Maputo — The newly elected President of Mozambique's main opposition party, the former rebel movement Renamo, Ossufo Momade, declared on Thursday that Renamo is committed to peace and will lay down its weapons in order to join the national development agenda.
In his first speech as President of Renamo, Momade told the delegates and guests to the Renamo Congress in the central district of Gorongosa "We don't want war. Our late leader Afonso Dhlakama taught us that war only holds back development. We are in favour of peace, and we want a country where people move around and work freely".
He claimed that Dhlakama, who died of diabetes last May, had always wanted to solve problems through dialogue. "We have to honour this commitment", said Momade. "We are promising the country and the world that we shall continue the dialogue with the government, and we shall not remove a comma from what was left by our late leader".
"The lesson in our heads is that nobody should pick up arms again to wage war against our adversary", he continued. "The only way we have found which is effective for Mozambicans is to bank on dialogue. War only brings poverty".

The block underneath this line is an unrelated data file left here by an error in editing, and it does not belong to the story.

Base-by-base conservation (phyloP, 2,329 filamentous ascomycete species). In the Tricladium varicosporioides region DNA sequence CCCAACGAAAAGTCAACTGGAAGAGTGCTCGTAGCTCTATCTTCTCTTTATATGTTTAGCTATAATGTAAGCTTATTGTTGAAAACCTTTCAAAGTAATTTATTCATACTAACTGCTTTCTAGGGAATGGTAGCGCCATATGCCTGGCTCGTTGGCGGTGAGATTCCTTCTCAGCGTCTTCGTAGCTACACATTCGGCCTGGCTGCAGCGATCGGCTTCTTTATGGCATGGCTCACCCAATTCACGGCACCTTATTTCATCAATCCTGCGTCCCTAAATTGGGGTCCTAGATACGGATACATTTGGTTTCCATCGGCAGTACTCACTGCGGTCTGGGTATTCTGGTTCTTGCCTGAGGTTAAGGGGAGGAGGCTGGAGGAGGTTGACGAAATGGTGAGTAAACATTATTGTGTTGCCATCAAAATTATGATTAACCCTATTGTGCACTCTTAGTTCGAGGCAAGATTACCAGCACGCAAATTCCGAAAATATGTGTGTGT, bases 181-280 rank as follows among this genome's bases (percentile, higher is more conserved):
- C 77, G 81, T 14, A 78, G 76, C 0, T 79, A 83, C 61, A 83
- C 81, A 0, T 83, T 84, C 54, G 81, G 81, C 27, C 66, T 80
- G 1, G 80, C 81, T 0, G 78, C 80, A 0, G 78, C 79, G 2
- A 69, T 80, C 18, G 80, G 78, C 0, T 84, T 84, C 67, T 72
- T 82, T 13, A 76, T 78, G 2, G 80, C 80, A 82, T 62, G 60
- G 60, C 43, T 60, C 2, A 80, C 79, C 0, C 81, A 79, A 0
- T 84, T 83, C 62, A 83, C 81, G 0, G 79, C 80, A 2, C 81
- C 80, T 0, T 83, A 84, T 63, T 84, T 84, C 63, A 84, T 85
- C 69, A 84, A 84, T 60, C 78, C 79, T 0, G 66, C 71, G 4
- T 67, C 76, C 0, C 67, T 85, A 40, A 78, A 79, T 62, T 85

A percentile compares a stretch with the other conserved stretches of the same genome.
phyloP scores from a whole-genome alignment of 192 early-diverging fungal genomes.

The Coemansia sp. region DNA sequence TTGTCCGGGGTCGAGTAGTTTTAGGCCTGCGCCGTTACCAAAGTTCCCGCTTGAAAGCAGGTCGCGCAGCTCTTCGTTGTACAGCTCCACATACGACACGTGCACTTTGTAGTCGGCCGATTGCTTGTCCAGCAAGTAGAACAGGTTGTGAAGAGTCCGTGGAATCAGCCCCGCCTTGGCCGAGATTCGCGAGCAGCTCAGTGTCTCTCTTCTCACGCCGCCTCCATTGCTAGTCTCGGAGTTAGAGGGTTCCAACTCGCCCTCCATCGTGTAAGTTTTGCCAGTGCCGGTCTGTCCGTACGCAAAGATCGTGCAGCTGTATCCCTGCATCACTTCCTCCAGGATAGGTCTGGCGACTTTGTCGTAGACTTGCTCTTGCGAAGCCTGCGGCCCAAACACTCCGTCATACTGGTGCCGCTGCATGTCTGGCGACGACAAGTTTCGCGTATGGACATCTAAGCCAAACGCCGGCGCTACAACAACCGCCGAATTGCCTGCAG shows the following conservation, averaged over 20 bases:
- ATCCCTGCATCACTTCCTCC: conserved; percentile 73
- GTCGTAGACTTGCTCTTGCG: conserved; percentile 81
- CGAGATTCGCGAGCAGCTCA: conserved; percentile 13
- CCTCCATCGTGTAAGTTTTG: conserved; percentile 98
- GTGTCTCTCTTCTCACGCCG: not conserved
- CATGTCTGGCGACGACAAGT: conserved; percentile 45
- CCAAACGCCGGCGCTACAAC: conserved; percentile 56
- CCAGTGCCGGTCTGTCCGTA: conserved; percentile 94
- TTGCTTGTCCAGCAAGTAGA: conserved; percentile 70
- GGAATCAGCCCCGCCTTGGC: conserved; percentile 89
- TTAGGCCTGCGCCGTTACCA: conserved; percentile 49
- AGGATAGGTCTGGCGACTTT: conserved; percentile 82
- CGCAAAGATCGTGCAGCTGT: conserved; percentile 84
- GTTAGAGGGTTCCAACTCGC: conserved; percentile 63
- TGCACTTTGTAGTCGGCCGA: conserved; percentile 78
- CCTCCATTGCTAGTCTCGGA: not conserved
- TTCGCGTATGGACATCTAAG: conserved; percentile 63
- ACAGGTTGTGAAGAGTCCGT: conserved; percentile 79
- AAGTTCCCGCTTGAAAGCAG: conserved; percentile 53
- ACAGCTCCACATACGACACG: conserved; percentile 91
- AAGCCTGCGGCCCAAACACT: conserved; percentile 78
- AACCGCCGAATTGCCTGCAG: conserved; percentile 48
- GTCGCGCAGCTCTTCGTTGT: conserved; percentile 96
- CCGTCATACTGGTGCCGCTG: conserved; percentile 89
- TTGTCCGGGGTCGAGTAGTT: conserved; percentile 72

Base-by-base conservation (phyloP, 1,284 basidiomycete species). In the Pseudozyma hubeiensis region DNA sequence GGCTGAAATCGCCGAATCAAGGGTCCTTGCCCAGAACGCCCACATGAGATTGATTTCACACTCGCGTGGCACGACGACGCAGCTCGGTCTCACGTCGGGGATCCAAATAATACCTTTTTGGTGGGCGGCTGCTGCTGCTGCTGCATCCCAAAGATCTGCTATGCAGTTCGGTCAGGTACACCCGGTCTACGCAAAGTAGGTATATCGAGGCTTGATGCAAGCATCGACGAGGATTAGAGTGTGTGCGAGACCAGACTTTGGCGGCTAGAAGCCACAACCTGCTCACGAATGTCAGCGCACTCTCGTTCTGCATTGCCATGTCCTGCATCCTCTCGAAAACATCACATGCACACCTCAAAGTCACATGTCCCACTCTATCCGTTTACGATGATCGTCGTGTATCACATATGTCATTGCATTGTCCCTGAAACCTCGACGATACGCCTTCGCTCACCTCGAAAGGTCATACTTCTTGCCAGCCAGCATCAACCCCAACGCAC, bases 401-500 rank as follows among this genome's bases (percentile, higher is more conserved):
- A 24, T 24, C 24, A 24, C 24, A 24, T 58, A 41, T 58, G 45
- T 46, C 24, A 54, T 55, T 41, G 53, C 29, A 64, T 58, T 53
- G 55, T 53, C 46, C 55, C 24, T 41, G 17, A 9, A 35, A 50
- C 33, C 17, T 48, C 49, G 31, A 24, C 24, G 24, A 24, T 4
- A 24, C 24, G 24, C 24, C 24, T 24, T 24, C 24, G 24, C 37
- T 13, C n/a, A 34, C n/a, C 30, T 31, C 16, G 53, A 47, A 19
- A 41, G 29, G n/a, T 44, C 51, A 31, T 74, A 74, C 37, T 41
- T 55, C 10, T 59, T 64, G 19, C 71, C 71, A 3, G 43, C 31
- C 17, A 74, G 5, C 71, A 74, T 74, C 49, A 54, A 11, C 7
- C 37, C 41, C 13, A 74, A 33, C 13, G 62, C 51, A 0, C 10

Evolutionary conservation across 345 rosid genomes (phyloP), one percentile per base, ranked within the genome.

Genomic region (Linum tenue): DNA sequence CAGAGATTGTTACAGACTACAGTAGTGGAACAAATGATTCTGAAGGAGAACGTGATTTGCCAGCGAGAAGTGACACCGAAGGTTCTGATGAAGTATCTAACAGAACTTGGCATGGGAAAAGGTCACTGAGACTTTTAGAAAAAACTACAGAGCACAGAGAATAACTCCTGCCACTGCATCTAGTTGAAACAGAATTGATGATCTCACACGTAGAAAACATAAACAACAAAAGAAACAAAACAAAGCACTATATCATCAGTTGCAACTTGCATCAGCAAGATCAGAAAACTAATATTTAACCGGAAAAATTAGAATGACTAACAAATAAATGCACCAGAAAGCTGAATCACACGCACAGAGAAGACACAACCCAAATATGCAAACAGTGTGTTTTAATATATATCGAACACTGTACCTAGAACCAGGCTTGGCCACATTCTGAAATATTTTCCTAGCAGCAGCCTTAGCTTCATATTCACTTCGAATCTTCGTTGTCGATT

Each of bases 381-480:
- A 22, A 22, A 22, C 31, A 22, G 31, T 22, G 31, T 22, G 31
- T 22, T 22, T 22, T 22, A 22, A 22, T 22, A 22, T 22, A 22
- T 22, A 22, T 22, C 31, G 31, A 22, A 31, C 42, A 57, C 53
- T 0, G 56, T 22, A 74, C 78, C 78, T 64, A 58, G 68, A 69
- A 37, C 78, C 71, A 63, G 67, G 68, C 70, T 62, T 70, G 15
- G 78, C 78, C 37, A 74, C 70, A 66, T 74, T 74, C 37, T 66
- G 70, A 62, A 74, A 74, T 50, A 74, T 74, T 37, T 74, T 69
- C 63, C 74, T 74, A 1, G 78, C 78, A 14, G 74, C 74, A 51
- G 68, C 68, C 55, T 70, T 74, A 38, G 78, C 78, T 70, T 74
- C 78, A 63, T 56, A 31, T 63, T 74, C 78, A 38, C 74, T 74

But that did not mean that Momade was about to leave Renamo's military headquarters in the Gorongosa bush and return to Maputo or any other large city. He said he could only leave the bush if the dialogue with the government produces encouraging results which can lead the country to effective peace.
"We weren't made to live forever in the bush", said Momade. "Everything depends on the results we have to achieve with the government. When there is understanding between the parties, certainly we shall unite and work. Our main objective is to win the elections next October and to govern the country as from 2020".
That victory, Momade warned, could only be achieved if Renamo members were united and committed to working together, without looking at the differences they may have with each other,
He said he was counting on the assistance of all Renamo members "in this difficult task of serving the party and serving Mozambicans. Without you, I cannot advance on my own. I need your support and I am relying on contributions from all of you".
The Congress was a triumph for Momade, who was elected President with 410 votes (61 per cent). The runner-up, Elias Dhlakama, younger brother of Afonso, received 238 votes.
Momade's immediate task is to resume discussions with President Filipe Nyusi in order to ensure the disarming and demobilisation of the Renamo militia and the integration of its members into the armed forces and police, or back into civilian life.